Dollar loses ground


dollar, moneyThe Australian dollar has lost some ground amid more evidence that US employment growth is picking up pace.

At 0700 AEST on Friday, the local unit was trading at 91.22 US cents, down from 91.56 cents on Thursday.

On Thursday night, US payrolls firm ADP reported private sector job growth slowed in August but remained in line with the monthly average over the last 12 months.

Businesses added a net 176,000 jobs in August, compared with a revised figure of 198,000 in July.

The US Labor Department said Americans filed fewer claims for unemployment benefits last week as the pace of layoffs continued to slacken.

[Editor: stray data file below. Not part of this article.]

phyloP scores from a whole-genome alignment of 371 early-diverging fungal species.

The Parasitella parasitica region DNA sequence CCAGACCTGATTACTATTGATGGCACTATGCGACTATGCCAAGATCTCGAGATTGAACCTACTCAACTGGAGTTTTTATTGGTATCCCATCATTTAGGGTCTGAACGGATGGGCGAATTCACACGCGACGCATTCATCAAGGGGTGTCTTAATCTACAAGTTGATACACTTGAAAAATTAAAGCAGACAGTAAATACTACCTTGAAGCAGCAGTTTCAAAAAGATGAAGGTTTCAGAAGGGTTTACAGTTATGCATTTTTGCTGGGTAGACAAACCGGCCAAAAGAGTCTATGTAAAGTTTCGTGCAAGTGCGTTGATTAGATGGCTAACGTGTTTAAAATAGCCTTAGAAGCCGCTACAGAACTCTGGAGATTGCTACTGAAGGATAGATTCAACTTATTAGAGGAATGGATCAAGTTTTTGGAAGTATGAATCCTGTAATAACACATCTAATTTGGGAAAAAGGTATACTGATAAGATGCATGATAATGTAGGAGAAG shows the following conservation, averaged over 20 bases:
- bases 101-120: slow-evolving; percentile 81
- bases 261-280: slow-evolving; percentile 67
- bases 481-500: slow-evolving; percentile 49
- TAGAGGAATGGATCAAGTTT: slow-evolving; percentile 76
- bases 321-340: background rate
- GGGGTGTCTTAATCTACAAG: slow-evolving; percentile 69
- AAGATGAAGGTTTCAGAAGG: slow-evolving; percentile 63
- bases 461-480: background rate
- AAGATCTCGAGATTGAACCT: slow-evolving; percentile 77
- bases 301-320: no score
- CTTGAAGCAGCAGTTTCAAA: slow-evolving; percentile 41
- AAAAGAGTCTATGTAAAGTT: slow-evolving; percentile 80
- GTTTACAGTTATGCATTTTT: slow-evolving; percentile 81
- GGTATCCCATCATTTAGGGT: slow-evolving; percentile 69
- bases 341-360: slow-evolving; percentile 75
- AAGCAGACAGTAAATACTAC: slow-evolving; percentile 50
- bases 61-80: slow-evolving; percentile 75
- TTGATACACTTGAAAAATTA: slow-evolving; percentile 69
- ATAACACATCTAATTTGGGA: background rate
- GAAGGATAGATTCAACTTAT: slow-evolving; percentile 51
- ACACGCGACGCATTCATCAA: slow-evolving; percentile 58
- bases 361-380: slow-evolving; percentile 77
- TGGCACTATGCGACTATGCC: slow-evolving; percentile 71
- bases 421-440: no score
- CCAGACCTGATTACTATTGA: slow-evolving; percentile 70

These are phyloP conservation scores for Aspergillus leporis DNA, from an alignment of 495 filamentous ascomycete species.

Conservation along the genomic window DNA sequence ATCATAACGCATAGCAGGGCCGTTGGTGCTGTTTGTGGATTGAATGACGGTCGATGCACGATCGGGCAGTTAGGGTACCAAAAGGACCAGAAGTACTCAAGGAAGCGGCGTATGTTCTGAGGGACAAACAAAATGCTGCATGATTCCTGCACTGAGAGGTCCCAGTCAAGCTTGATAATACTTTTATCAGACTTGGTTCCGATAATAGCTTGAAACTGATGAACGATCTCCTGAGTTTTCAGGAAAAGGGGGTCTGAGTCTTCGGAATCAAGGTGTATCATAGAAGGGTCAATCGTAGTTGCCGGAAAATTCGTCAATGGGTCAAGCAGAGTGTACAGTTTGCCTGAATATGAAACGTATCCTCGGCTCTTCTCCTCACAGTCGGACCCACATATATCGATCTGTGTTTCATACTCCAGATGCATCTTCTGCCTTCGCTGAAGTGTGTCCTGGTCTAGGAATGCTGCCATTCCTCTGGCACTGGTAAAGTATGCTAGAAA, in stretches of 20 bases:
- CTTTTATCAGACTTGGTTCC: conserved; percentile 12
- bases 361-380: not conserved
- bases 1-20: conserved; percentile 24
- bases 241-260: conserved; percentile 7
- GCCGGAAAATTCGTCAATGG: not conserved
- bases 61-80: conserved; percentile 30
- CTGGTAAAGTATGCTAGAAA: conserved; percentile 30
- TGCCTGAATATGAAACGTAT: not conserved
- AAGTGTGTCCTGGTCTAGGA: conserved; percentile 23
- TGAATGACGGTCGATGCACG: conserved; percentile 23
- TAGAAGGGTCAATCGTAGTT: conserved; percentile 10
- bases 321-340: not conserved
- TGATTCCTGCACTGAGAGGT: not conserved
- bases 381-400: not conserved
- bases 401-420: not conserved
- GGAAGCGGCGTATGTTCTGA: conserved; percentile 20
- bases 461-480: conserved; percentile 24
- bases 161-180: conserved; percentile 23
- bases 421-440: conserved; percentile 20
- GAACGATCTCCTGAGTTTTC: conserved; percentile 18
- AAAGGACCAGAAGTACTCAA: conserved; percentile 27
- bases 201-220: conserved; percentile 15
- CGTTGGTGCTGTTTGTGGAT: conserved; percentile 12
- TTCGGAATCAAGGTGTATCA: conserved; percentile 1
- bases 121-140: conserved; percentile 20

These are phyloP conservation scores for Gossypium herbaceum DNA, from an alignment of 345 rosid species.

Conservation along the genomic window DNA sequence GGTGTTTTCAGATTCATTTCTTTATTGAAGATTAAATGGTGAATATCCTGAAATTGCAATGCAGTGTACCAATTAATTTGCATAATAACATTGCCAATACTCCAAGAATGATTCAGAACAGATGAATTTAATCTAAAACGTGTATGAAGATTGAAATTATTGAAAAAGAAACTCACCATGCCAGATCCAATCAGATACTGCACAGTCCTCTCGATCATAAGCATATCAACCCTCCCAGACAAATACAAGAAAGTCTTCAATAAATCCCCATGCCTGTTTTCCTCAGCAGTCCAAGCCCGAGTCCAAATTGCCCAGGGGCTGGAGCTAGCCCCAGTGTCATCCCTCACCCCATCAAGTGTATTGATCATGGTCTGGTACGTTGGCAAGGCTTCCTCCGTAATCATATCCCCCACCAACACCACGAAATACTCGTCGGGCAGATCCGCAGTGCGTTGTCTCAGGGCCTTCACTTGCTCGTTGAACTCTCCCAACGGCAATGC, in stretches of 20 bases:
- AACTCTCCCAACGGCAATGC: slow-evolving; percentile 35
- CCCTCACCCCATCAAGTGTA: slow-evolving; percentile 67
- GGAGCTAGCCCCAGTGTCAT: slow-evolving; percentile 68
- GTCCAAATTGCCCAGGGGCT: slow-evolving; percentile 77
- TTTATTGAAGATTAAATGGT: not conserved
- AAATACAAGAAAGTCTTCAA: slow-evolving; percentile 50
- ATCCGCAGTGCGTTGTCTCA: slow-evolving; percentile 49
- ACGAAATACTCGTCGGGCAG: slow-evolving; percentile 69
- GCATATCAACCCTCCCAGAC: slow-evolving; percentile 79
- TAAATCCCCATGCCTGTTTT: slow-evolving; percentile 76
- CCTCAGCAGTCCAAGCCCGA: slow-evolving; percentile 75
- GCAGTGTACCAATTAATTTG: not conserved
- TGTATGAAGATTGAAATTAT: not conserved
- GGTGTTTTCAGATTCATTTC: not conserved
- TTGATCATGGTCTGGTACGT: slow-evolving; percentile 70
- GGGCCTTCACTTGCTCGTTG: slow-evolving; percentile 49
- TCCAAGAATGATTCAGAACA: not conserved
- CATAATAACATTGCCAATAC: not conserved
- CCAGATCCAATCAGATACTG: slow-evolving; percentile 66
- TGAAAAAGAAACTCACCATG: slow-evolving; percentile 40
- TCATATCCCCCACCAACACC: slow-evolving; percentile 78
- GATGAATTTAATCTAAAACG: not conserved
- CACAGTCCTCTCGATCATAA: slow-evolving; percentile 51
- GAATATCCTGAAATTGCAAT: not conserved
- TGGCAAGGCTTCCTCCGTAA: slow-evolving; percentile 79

Bank of New Zealand currency strategist Mike Jones said the data bolstered expectations the US Federal Reserve will announce a tapering of economic stimulus at its policy meeting later this month.

“There was a whole stream of data that came out on the upbeat side of expectation,” he said from Auckland.

“There was an increase in US bond yields and a strengthened US dollar and those factors have taken the shine off the Aussie dollar.

“Tapering looks like a done deal on the strength of last night’s data.”

Investors are now waiting on the release on Friday of US non-farm payrolls for August, the key American employment indicator.

It will be the last major US data release before the Federal Reserve’s policy meeting on September 17-18, and a strong result could see further US dollar strength, which will push the Aussie dollar lower.


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